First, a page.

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The Challenges Of Economic Decline

Sunday, August 12, 2012

On a recent trip to Spain, Rome, Portugal and Greece  to attend a conference and conduct research, my colleagues and I  were warned well in advance to expect the worst. There were fears about the so-called global recession and its impact on these countries, the problems with the Euro, and the unrest we were likely to encounter, particularly as there was a change of government in the case of Rome. We were warned about pickpockets, looting, and all the imaginable ills that lay in wait for us.


Strangely enough, I did not experience any of these problems, nor did discussions with people in civil society suggest that the challenges that were facing their  countries were insurmountable. People recognised  that some of the problems rested on the shoulders of the citizenry themselves. In the case of Greece or Hellas, for example, we were informed that people had moved away from the outlying districts, where a number of them had been shepherds. Currently, we were informed,the task was  performed by Pakistanis, Indians, or people from Afghanistan.


We were also advised that education (to the level of university) was free and health services were free as well. In two of these countries, too, we were advised that their dependence was on one major product, in the case of Greece, mainly tourism. In actually looking at them, though, one could not witness any signs or signals of economic problems. Rather, I would say unhesitatingly that they were extremely developed.


In the cases of all these countries, even in the outlying district areas leading to high mountainous areas, we were amazed at the roads. For hundreds of miles of roadway, there was not one pothole. Moreover, the surrounding areas were immaculately maintained, with oleanders in full bloom, the drains were clean and, except for the marketplace in Greece, we did not see one piece of paper or even a cigarette butt in the street. Yet, in all these countries, I saw no CEPEP workers. Rather, in late afternoons, a garbage truck came, and then a water truck,  which washed down the streets.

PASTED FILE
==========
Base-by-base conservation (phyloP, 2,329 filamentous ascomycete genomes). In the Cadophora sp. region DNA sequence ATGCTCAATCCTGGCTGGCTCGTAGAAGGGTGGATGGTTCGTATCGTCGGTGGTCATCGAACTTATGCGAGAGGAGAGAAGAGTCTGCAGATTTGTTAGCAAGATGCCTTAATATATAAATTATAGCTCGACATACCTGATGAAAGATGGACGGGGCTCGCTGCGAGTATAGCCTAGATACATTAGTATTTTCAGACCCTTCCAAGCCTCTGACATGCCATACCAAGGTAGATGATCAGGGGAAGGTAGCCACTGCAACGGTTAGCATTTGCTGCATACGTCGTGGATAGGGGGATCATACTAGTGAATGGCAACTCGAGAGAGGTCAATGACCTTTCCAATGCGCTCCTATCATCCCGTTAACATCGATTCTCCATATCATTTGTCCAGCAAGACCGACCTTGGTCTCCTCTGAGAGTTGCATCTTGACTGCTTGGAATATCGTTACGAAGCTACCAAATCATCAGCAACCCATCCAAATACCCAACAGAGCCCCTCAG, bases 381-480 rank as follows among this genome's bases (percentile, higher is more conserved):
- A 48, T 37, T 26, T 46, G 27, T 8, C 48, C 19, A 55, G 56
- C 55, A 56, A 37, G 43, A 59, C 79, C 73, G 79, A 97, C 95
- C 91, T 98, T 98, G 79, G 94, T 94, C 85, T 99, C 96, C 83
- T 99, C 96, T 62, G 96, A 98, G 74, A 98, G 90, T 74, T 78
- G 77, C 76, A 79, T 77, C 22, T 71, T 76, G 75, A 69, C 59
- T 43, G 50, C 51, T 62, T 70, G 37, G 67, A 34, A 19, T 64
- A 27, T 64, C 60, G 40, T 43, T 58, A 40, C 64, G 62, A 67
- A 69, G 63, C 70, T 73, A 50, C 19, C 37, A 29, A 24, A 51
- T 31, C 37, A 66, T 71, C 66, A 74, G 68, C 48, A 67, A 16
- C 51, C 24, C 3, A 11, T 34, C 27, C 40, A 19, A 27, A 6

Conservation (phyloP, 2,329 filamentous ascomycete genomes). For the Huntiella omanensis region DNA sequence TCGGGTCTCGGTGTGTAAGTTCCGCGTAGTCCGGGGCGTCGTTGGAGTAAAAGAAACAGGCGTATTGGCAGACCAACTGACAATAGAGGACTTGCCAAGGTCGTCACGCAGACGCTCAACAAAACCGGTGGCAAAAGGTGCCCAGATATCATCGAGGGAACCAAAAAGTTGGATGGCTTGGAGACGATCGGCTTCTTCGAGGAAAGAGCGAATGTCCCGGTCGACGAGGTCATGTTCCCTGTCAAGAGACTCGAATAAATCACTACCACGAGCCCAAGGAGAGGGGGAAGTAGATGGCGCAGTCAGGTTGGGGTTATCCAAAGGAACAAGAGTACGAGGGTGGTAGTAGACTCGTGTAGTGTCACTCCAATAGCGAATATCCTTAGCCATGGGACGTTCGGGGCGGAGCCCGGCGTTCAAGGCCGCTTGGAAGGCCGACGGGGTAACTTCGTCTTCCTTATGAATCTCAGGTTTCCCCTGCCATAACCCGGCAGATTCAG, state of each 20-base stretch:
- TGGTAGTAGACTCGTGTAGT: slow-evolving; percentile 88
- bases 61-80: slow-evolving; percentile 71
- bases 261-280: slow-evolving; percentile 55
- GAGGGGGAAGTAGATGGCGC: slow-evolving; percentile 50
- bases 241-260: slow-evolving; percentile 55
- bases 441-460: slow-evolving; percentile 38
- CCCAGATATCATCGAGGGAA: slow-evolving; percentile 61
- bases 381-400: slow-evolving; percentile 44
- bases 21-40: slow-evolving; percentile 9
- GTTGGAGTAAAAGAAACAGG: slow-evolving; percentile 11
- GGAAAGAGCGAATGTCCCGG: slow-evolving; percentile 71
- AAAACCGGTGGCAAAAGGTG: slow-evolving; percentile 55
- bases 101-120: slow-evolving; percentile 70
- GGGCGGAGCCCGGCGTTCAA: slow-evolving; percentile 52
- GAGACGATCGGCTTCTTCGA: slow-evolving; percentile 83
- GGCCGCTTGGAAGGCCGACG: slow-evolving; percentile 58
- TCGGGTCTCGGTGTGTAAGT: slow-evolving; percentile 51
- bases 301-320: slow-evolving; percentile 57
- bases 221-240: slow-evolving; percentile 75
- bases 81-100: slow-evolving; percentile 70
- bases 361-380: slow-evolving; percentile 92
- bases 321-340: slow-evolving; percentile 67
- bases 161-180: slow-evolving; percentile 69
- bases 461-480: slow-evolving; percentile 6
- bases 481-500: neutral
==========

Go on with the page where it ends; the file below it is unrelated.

However, we were shocked at the method of crossing the street. There were crossings where pedestrians crossed. We heard no obscene language being used, even in the marketplaces; we saw no drunks (even though wine was available in all the little cafes); we saw no one spitting in the streets; we smelled no urine or saw no faeces on the roads.


In Rome, we saw a really good method to recycle. At strategic points there were water fountains where people simply refilled their water bottles. It made sense, since it reduced dramatically the number of plastic water bottles in the landfills and dumps. It also signalled to us that there was potable water available to all. In all these countries, the air-conditioned buses were on time and there was a well-established metro system. Hence traffic problems were noticeably absent.


We also experienced the respect that the people had for their heritage. In nearly all cases there was a charge to visit historical attractions—but it was well worth it. No doubt the recession facing these countries will have a serious impact, but I cannot help but think that they will overcome these hurdles, since they seem to have an advanced transport system, infrastructural system, as well as potable water. In many of these countries, too, it is clear that they have recognised their over-reliance on imported food and are  moving to food sufficiency. They have also recognised the damage that cheap Chinese products can have on an economy and on local artisans.


In coming home to Trinidad, I experienced a shock on leaving the airport—the roads seemed to have worsened, the curbs were overgrown, flooding seems to be a major challenge, there have been electricity outages.... and my list of litanies and woes has continued to grow. To have gone abroad seems to have opened a Pandora’s box —I now see the “true” state of Trinidad.



Crime is still high; we, a proclaimed non-racist society, seem to  have literally chased out the Commissioner and Deputy Commissioner of Police on the grounds of blaming them for non-performance; we keep on throwing money at situations without putting in place performance standards and  measures of accountability; the standards of education have declined; corruption, although hidden, is extremely high;and one can only hint at the underground economy.  


Moreover, even those who proclaimed the corruption of previous parties seem to be “eating ah food” and are silent. What to me is even more distressing, however, is that I (I am sorry if  there is one; I am not privy to it) have seen no vision for the future and no strategic plans for the country. To me, the outsider and layman, it appears that the country is adrift.



Part of our problem, clearly is the political games and manoeuvres that we have embraced since 1956. Another problem is clearly the apathy and the attitude of our society. Before we too are engulfed by the global crisis, it is time for us to re-think  our strategies and to put basic measures in place so that we too may be able to buffer any economic crisis or recession.


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